But due to one of history’s great ironies, his name has had a far more fascinating history than his life.  It has become synonymous in Protestant circles with “free will” though we should alter that to “freed will.” Arminius’ theology has also become a critical component to theodicy conversations as his framework retains God’s power while not sacrificing God’s love.  Arminius’ name has also been valuable in carving out a middle road through all the Christian traditions, making those of us who bear his name a catch all for anybody seeking a different road.

Yet what I appreciate most about Arminius’ biography, or at least Brian’s reading thereof, is that Arminius’ theology was what it was because Jacob was a pastor first.  John Wesley was too, for the record.  And I am too, as is Brian.

In fact, in late college and all throughout seminary I struggled and prayed with whether or not to apply for PhD programs and seek a faculty position at a university.  At that point I was proving myself to be an adequate teacher and writer.  I was an okay student, a B+/A- one, which one novel cleverly characterized as the black sheep of academia.  On top of that my professors were wonderful people who had a life changing impact on me, a pastoral impact no less.  It was those same professors who advised that academia was a brutal place with low wages and long hours with high expectations.  It was not a job for the weak or uncalled.

In the end I chose the pulpit but not because I don’t value the input of ivory towers.  Most days my entire ministry rests upon the conclusions of those who spend their days doing nothing but studying Scripture.  Their contributions are invaluable and they need all the time in the world to think through them.  However, their contributions are worthless without pastors whose feet are on the ground and whose hearts are among the people.  The great contributors of our tradition have been pastors who spent the morning studying and the afternoons and evenings ministering.

Therefore, I am grateful to call Jacob Arminius my great grandpa and to be one of many who continue the work he began in local parishes.  I am grateful too for my esteemed colleague, Rusty Brian who continues that work in his local parish and write books like these as an extension of his ministry.

Now off to work I go!

What’s Pastor Kevin Reading/Watching: The Hunger Games’ Mockingjay


When it comes to teeny-bopper novels with young female heroins I am pretty out of touch.  A couple years ago, I was completely surprised when I asked my Facebook friends what books I should read and this swarm of young women suggested I read Divergent.  I thought Divergent would be a non fiction sociology text about the need to engage culture critically so as to diverge to new paths.  Instead it was a novel about some teenage girl who gets to pick her own faction and then suddenly becomes the chosen one.  .  .because, you know, all teenage girls are the chosen one these days.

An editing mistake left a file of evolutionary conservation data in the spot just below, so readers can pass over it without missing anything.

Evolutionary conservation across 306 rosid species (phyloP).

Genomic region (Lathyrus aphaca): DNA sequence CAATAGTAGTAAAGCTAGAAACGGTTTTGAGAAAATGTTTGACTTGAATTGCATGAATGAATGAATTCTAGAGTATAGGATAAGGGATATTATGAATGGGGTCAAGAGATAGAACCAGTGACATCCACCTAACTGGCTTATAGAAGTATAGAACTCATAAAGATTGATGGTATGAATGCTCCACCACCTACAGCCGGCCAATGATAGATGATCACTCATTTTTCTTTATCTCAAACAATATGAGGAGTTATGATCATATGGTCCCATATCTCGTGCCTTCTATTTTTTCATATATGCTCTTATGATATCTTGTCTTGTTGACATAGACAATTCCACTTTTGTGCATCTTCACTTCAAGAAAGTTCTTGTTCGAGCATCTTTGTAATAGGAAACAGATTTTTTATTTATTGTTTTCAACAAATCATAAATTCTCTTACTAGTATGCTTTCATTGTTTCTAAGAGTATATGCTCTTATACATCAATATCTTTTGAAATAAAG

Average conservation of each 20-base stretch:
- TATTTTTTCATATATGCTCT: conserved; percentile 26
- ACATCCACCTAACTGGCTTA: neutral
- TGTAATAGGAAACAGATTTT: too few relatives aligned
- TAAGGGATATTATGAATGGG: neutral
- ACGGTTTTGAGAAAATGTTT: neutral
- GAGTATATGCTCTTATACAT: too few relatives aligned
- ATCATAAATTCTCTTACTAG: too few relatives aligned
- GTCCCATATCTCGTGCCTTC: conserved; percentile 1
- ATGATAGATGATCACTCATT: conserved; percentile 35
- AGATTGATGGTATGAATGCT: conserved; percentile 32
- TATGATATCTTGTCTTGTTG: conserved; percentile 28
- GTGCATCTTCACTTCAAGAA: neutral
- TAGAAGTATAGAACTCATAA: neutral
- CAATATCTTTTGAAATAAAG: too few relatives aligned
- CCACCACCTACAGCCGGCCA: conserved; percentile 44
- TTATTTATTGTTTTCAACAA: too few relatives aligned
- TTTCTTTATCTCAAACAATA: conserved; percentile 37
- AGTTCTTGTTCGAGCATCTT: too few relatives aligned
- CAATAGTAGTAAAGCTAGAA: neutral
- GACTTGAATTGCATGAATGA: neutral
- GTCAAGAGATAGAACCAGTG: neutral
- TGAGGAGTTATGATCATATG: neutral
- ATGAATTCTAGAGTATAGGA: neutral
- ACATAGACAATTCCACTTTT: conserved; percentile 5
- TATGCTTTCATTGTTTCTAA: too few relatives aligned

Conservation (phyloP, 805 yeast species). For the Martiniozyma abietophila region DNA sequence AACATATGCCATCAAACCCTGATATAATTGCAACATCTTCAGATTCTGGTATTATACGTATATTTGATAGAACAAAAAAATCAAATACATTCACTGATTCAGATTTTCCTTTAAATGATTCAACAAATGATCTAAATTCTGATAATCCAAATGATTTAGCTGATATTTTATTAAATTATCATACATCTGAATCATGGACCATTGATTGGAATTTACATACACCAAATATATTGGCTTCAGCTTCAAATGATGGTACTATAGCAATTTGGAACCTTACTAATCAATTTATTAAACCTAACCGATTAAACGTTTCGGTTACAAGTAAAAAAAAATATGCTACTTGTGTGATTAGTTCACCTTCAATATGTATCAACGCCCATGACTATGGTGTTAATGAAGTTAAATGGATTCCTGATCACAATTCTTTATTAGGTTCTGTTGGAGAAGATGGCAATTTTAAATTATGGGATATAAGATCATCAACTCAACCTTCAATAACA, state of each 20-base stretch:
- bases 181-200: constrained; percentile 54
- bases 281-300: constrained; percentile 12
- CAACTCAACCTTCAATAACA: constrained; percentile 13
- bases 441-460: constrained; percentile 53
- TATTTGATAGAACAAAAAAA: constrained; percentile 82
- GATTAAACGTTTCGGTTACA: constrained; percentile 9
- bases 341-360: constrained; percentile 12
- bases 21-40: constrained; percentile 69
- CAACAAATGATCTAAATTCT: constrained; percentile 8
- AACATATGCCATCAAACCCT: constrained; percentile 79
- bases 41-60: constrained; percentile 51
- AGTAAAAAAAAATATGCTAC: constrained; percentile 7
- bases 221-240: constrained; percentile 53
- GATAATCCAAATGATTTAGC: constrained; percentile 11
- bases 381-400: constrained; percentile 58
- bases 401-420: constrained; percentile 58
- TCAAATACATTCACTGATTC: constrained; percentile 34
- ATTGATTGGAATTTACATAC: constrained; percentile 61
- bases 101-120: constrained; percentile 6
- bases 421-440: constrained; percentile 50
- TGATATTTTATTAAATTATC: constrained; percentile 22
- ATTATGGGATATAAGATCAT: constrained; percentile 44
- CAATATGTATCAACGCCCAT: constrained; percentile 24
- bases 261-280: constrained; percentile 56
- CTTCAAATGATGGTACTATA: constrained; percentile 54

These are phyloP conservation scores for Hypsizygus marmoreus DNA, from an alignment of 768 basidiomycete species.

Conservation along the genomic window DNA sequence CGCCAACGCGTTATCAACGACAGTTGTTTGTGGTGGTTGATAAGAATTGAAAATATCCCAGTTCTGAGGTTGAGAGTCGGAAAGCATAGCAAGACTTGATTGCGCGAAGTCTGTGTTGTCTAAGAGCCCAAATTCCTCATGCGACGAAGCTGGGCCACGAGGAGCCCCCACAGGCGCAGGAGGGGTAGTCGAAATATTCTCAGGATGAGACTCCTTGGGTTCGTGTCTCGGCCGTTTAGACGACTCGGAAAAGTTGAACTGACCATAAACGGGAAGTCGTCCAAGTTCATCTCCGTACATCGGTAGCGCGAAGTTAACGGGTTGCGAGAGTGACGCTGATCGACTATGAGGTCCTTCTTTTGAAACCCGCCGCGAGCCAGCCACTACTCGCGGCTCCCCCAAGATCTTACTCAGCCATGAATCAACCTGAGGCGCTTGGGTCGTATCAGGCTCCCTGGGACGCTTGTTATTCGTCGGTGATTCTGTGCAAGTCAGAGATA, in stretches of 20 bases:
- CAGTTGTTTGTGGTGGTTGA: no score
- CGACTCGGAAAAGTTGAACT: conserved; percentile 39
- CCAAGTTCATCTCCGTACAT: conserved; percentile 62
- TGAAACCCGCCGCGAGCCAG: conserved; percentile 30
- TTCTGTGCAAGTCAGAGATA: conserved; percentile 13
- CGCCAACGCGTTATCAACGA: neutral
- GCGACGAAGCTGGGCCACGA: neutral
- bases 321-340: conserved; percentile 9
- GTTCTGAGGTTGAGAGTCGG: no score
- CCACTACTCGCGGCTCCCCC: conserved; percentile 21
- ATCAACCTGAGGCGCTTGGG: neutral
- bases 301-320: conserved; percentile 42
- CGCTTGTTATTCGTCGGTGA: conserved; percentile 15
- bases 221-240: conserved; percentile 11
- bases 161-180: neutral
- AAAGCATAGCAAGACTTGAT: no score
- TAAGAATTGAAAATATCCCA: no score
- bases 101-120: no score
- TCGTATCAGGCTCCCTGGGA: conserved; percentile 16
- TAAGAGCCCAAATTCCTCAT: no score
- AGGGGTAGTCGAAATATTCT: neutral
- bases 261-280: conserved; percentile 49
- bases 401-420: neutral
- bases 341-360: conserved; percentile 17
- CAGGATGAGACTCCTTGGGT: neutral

But this post isn’t about Divergent.  It is about the last teeny-bopper fad I did catch up with, “The Hunger Games.”  When Suzanne Collin’s trio of novels went big a few years ago, my wife and I somehow came in possession of them and I read all three in a week.  The first was surprisingly brilliant, a wonderful narrative critique of professional sports and their impact (or less than so) on low income neighborhoods.  Strangely, almost nobody is talking about that aspect of the novel, just how all girls get stuck in their choice between the Peeta’s and the Gail’s in their lives.  Don’t get me wrong, I can totally relate.

The other two novels were less than the first, leading me to believe Collins should have stopped after the one hit wonder.  And yet, as I have continued to think about “The Hunger Games” and now have watched all four movies, it is the last two novels that have been the object of my focus.

I should add right now that huge spoilers for the entire trilogy follow this point.

In “Catching Fire” Katniss Everdeen emerges from the hunger games with a raw power that is best described as influence.  She has a national following and is a political force to be reckoned with.  So “Catching Fire” is about President Snow’s attempts to control and co opt Katniss’ influence using his brute force.  When he is unable to do so, he resorts to sending her back to the Hunger Games with the hope that this time she will either die or emerge a victor but with severely decreased influence.

It doesn’t work.  Katniss escapes the game before all the victors are dead and, in the “Mockingjay”, awakens in a 13th district that is led by a cunning President Coin.  The third novel is about Coin’s attempts to control and co-opt Katniss’ influence, but not with brute force.  Instead she uses a very cunning manipulation, that is almost worse than Snow’ss force.  This leads to a stunning climax where Katniss has standing in front of her both Snow and Coin with the entire nation looking on.  Forget Peeta versus Gail.  This is Everdeen’s true choice and she uses it to kill Coin instead of Snow.  I must admit that during my first reading of “Mockingjay” it did not occur to me that Coin was a villain until Katniss killed her.  But then it made sense.  Cunning manipulation is just as bad as brute force.